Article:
I’m not a Permaplans planholder, but I’m so sad about what’s happening with Permaplans or Permanent Plans, especially with the pre-need firm‘s interaction with the SEC.
Again, it’s the planholders who are suffering.
Back in April, Permaplans’ president Juan Miguel Vazquez said his firm isn’t considering going to court for rehabilitation because court rehab takes time and delays payments to planholders.
But now the firm has filed for rehab, which according to Justice Secretary Raul Gonzalez is not the best option for planholders. He mentioned this while commenting on the Legacy case.
An example of a pre-need court rehab is that of CAP. After getting suspended in 2004, CAP petitioned for rehab in 2005. The court granted it in 2006. Up to now, CAP planholders have not received what is due them.
I also have a fully-paid CAP plan for my niece, but I’ve temporarily stopped pursuing it. I also sold one big CAP plan to a family friend, and I’ve made my big sorry and they’ve been nice. But I don’t know if the family thinks of CAP and then thinks of me. I’m glad now I sold only one.
Going back to PermaPlans:
According to Doris Dumlao of Philippine Daily Inquirer,
Permaplans petitioned a Makati court on May 21 to allow it to do the following:
- pay planholders who want to terminate their plans on a 60-40 basis: 60 percent in assets such as memorial lots and 40 percent in cash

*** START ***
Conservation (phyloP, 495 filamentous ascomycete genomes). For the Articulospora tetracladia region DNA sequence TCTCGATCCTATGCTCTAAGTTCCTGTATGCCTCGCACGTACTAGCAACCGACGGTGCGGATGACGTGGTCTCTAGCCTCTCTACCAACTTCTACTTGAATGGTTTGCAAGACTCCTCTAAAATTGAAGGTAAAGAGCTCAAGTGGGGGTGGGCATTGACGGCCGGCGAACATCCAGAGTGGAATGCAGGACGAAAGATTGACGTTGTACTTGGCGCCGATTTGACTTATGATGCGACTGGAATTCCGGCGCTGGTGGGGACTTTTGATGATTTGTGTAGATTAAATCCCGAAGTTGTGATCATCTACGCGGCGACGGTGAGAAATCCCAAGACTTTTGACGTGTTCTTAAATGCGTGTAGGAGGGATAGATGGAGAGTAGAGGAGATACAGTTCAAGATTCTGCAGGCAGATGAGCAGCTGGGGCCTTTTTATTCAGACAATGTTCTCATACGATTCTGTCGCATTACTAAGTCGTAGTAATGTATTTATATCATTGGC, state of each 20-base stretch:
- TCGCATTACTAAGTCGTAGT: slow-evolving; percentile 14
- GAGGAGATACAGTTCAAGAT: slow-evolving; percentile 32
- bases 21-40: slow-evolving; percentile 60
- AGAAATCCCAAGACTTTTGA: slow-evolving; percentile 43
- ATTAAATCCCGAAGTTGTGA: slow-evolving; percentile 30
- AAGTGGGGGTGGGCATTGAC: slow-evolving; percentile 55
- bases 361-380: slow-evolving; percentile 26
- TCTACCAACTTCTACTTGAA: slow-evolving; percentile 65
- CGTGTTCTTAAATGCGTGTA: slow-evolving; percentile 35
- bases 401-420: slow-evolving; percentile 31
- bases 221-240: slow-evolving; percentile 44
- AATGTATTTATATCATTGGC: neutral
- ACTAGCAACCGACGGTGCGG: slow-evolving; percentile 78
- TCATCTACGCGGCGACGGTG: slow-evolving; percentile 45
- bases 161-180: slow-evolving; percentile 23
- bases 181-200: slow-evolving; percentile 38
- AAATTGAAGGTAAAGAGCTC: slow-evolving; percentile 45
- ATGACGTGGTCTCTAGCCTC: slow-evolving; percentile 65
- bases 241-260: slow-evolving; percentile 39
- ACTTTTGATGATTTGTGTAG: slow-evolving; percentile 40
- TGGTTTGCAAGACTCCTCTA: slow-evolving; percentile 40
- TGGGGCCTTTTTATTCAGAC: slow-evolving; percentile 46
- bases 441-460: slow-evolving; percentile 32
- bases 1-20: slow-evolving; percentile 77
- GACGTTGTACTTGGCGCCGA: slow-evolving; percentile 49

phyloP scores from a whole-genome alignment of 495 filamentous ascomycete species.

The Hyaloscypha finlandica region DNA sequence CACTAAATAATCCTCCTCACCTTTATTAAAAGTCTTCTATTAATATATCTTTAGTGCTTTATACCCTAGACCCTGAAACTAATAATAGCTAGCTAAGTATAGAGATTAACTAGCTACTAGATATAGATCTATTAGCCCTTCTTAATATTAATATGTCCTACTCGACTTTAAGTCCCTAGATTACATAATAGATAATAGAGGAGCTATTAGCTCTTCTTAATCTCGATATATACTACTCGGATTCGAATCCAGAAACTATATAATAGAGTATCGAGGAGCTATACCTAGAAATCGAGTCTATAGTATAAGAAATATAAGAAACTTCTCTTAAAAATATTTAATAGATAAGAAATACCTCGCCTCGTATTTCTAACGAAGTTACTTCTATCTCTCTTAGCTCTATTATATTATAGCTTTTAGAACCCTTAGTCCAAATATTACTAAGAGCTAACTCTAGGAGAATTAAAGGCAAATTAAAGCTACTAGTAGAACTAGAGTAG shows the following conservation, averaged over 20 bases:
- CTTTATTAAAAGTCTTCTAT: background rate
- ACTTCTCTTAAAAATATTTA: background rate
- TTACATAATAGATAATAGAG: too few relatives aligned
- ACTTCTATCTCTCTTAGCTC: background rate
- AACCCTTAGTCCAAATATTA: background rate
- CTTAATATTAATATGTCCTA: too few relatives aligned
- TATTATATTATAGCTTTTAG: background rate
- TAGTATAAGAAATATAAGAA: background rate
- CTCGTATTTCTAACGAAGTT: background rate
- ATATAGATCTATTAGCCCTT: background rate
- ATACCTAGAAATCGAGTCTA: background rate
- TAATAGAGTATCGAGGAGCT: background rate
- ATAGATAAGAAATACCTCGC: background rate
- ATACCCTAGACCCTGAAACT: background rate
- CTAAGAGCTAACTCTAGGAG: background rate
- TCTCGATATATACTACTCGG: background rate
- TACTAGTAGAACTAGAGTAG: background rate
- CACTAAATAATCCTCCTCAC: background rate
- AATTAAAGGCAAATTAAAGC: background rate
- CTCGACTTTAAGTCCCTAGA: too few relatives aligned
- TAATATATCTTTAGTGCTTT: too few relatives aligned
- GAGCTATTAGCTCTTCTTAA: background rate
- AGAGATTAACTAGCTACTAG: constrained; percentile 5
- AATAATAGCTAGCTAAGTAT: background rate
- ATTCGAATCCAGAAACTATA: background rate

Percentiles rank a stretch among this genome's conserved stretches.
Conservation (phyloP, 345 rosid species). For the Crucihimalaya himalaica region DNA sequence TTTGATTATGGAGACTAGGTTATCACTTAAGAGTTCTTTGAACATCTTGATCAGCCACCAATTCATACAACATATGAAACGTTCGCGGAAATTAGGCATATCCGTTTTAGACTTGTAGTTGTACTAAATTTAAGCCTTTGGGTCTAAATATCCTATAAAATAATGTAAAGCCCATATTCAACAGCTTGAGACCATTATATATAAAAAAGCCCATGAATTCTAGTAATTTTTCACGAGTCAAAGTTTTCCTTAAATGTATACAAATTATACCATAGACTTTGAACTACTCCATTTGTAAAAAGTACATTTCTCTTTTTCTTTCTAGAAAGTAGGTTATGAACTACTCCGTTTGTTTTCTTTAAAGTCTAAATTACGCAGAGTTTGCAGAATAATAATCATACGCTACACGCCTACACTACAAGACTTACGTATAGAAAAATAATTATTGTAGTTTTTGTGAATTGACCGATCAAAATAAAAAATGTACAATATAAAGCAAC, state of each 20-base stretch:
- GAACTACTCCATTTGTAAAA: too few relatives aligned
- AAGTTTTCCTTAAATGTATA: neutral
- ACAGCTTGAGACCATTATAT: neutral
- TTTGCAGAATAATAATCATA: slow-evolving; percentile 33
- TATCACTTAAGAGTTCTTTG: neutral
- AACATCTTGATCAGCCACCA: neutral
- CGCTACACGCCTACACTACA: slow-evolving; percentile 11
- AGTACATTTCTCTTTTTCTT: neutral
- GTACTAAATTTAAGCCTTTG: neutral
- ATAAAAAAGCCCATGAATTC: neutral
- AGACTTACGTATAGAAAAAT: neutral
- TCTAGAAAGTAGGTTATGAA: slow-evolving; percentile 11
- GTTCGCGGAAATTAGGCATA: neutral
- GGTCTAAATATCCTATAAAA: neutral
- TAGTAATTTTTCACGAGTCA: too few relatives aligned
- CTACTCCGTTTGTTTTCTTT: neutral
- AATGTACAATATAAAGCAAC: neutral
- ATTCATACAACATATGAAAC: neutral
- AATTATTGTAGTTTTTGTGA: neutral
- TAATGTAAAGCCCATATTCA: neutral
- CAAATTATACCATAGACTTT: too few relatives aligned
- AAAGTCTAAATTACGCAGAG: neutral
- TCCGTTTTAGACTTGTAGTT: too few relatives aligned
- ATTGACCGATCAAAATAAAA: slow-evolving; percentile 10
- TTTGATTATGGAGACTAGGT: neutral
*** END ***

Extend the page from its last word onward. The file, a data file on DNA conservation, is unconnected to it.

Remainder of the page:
- pay holders of maturing plans in five years: 10 percent on the 1st year, 45 percent on the 4th year and 45 percent on the 5th year.
Permaplans has about 11,000 planholders.
I’m saddened by the fact that Vazquez and the SEC are fighting.
Vazquez said the SEC froze Permaplans’ trust fund, so PermaPlans was forced to file for rehabilitation.
But the SEC said it didn’t freeze Permaplans’ trust fund.
According to the SEC, what it did was:
- to notify Permaplans that SEC opposed its plan of paying planholders who prefer to terminate their plans on a 60-40 basis
- to direct the trustee banks to secure approval first from SEC before approving withdrawals from Permaplans
There’s an article by Neal Cruz titled “Gov’t regulatory agencies sleeping on the job” on the June 8, 2009 issue of the Philippine Daily Inquirer, opinion.inquirer.net. He didn’t name the pre-need firm, but obviously he’s referring to Permaplans.
I’m just bothered by the initial action of court rehab:
protect the pre-need firm from claims or give a reprieve to the pre-need firm from paying its obligations while something is being worked out.
“Permaplans seeks court approval for rehab,” by Doris Dumlao, Philippine Daily Inquirer, business.inquirer.net, June 1, 2009
“SEC tightens lid on Legacy,” by Darwin G.Amojelar, The Manila Times, manilatimes.net, June 1, 2009